Despite the many benefits that garment manufacturing companies in Costa Rica offer, there are also some disadvantages that can be associated with the industry. For example, there is a shortage of skilled labor and conditions of work can be very poor. In addition, workers can be abused, and the cost of living is high.
1 Conditions of work in the garment industry are often poor
Throughout the world, the garment industry is a source of unique economic opportunities for millions of women in developing countries. However, many women who work in the industry have limited or no rights. Consequently, the conditions of work in the garment industry are often poor.
In Costa Rica, the minimum wage is 821 colones per hour. This is equivalent to $1.50 per hour, depending on the exchange rate.
In addition to low wages, the textile-apparel industry is characterized by long hours and unsanitary conditions. Most factories have little ventilation, unguarded machinery, no temperature control, and inadequate bathrooms.
The resulting high rates of health problems for workers are a major concern. Studies indicate that heat stress can lead to productivity losses, discomfort, and even death.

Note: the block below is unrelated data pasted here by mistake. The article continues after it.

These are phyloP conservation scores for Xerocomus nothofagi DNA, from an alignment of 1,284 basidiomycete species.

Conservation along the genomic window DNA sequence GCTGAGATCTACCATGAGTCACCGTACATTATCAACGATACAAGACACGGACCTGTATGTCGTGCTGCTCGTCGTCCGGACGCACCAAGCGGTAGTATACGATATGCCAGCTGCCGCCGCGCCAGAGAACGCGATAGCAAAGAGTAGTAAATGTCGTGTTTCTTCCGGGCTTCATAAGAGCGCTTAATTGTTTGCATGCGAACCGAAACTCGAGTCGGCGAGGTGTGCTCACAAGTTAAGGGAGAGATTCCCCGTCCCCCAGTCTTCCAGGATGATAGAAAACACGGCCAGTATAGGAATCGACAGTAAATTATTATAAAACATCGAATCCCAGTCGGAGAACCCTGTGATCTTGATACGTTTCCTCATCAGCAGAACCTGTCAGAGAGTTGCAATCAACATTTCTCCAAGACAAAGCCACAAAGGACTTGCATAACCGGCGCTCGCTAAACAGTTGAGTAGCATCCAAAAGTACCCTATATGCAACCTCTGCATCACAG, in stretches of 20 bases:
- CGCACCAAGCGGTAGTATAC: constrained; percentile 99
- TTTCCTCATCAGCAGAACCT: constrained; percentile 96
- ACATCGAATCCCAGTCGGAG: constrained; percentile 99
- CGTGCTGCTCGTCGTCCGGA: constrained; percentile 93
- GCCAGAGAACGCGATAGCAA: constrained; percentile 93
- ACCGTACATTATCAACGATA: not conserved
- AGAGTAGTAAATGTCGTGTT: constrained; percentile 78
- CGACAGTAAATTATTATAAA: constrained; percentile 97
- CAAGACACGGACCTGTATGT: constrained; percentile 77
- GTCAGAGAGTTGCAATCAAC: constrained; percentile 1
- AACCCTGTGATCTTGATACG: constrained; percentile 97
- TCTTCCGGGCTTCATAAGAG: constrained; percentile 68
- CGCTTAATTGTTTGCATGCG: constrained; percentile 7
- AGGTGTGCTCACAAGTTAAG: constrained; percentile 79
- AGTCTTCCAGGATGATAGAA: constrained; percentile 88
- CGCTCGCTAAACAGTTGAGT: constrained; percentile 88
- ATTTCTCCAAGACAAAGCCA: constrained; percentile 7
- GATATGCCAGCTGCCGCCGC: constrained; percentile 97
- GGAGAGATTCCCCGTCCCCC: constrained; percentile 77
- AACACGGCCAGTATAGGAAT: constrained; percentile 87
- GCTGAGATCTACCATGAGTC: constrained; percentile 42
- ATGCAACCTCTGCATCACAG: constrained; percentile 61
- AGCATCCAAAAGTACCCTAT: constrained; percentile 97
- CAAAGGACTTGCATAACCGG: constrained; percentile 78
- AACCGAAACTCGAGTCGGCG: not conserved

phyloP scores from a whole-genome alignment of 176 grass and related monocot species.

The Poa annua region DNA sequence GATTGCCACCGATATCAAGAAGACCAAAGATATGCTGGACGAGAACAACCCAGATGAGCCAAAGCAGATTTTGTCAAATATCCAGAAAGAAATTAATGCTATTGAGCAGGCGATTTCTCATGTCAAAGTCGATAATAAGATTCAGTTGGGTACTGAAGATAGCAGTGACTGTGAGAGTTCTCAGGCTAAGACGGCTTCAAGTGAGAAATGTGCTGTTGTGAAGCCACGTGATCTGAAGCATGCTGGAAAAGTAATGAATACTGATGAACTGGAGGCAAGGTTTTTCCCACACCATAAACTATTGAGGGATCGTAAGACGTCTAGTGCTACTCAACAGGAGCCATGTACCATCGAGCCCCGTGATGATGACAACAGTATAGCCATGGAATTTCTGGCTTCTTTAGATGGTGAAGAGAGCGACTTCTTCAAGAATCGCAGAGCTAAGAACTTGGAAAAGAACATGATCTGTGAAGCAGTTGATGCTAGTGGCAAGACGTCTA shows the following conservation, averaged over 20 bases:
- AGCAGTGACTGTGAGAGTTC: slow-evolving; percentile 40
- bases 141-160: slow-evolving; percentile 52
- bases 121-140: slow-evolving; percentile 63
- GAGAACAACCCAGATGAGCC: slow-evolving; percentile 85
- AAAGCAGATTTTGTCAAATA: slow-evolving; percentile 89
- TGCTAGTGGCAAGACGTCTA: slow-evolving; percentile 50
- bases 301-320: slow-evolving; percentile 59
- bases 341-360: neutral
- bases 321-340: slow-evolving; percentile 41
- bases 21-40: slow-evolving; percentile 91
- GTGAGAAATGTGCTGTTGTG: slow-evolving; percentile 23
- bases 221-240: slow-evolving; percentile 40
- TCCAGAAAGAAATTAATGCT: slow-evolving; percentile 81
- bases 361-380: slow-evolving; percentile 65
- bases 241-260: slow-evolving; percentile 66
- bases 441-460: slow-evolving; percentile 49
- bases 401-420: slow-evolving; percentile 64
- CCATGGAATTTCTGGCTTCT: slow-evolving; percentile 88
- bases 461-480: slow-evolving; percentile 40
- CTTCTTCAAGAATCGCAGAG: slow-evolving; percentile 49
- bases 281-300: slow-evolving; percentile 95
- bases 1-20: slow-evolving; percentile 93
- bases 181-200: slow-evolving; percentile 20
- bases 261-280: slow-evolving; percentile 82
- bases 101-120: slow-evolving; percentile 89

The clothing industry is also marked by fierce competition between retailers. The average worker is required to work 70 hours a week. Some employers force women to take pregnancy tests. Some employers use child labor.
The offshore garment assembly operations are the most dynamic segment of the apparel industry in the region. These operations typically employ children, women, and adults. These operations are a major source of jobs in the region, but the wages paid to the workers are miniscule. The profit margin in these operations is usually three times higher than the average industry profit.
The offshore garment assembly operations are primarily employed by women, but children make up a significant part of the workforce. The industry has a bad reputation for extreme temperatures, excessive noise, and verbal abuse.